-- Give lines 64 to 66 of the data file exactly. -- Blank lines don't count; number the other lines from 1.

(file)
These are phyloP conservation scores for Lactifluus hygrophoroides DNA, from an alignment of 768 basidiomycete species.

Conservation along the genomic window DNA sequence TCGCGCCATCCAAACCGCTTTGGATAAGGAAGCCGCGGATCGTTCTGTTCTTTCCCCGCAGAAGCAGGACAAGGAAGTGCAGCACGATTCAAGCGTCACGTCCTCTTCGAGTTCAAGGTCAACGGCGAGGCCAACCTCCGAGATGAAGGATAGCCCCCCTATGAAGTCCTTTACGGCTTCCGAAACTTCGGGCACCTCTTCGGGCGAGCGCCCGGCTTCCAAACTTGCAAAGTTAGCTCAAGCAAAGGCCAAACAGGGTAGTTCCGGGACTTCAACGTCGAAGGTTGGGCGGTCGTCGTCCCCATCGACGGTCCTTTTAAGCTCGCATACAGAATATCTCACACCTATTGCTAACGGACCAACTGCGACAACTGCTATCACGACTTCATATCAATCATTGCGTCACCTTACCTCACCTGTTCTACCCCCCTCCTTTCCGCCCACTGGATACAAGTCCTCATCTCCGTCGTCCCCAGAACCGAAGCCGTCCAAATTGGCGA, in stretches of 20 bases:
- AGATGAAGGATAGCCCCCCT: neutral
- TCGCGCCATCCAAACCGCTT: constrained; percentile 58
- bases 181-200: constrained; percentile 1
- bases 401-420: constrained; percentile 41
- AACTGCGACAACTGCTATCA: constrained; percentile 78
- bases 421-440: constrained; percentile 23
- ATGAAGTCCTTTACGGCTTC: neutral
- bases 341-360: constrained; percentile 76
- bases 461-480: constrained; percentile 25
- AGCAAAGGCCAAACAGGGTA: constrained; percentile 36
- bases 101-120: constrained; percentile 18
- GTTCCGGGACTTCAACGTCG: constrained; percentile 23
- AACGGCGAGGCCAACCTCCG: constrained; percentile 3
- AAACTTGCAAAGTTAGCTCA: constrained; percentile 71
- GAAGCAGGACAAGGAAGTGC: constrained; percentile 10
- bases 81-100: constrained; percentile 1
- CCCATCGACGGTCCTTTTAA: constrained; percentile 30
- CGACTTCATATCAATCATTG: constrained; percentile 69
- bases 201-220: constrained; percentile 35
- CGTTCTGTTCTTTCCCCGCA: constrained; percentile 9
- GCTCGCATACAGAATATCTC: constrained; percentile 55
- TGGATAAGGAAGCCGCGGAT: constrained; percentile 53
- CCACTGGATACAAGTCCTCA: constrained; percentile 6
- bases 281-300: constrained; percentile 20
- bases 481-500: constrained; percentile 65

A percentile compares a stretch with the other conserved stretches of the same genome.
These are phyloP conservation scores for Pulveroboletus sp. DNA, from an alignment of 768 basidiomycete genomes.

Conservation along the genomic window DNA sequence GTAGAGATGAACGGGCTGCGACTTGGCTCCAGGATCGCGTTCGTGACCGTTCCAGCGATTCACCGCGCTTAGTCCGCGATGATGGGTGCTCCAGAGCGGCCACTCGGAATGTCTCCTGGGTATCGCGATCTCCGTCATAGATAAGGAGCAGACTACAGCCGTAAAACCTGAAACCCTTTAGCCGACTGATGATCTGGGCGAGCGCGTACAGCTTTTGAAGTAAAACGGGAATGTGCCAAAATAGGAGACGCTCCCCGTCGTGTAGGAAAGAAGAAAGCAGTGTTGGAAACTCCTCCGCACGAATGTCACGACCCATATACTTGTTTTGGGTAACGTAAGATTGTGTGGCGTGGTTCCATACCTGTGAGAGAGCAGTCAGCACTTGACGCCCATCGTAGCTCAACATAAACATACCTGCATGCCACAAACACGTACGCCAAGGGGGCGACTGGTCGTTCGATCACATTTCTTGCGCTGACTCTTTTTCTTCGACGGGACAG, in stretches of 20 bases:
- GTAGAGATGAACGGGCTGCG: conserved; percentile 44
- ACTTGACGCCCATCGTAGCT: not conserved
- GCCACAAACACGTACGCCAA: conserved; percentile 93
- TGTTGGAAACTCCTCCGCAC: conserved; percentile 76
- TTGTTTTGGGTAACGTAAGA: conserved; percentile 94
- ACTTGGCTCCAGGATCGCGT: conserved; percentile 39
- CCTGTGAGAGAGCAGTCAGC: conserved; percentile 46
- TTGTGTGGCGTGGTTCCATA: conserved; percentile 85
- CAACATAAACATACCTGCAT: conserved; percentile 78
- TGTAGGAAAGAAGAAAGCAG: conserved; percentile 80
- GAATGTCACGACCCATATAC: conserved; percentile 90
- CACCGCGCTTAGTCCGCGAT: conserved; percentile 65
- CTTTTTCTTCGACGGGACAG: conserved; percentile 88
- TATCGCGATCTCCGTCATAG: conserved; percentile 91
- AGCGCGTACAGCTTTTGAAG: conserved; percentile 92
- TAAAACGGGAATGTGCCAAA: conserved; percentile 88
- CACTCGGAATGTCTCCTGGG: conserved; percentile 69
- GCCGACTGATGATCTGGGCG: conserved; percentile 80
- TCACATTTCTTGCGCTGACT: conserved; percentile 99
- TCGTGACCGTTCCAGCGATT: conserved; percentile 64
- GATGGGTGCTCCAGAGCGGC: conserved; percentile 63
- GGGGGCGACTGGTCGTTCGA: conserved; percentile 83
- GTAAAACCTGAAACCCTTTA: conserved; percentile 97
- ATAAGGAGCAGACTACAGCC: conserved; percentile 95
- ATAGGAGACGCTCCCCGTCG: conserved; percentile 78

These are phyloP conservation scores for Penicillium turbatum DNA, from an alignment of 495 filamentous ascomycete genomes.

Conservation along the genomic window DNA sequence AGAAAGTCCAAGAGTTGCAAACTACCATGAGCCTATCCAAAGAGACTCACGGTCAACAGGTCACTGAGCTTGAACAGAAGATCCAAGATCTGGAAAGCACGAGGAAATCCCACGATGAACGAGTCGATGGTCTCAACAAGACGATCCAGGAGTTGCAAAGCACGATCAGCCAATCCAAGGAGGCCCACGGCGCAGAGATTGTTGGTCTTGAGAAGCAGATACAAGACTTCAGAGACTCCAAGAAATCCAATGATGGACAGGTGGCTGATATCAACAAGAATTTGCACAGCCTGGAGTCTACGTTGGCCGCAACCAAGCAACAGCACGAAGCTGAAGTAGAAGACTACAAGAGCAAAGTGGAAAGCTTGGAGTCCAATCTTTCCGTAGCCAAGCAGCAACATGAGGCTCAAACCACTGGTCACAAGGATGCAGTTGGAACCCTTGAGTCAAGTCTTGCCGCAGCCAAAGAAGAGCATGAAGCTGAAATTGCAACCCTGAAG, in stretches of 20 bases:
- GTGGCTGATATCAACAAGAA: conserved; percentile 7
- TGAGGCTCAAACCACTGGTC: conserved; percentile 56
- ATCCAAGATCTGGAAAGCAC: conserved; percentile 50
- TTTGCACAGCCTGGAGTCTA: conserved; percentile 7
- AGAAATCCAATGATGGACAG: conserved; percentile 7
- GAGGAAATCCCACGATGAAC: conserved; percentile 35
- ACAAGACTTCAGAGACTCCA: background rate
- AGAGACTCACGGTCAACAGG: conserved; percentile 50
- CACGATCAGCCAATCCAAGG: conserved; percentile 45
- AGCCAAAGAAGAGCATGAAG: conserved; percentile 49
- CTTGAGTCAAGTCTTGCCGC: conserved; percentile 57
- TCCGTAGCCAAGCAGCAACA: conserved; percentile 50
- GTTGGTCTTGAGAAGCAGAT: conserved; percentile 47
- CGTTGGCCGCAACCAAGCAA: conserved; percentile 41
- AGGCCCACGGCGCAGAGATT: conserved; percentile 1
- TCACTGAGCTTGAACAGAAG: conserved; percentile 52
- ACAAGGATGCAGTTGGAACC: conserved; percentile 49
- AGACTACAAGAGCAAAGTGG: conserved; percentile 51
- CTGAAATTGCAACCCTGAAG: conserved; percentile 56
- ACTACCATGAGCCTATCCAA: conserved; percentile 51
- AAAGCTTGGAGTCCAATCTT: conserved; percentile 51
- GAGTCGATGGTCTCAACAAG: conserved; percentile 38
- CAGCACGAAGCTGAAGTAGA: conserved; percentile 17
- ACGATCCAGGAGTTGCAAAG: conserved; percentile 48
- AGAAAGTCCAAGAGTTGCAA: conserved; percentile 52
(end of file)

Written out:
- ACAAGACTTCAGAGACTCCA: background rate
- AGAGACTCACGGTCAACAGG: conserved; percentile 50
- CACGATCAGCCAATCCAAGG: conserved; percentile 45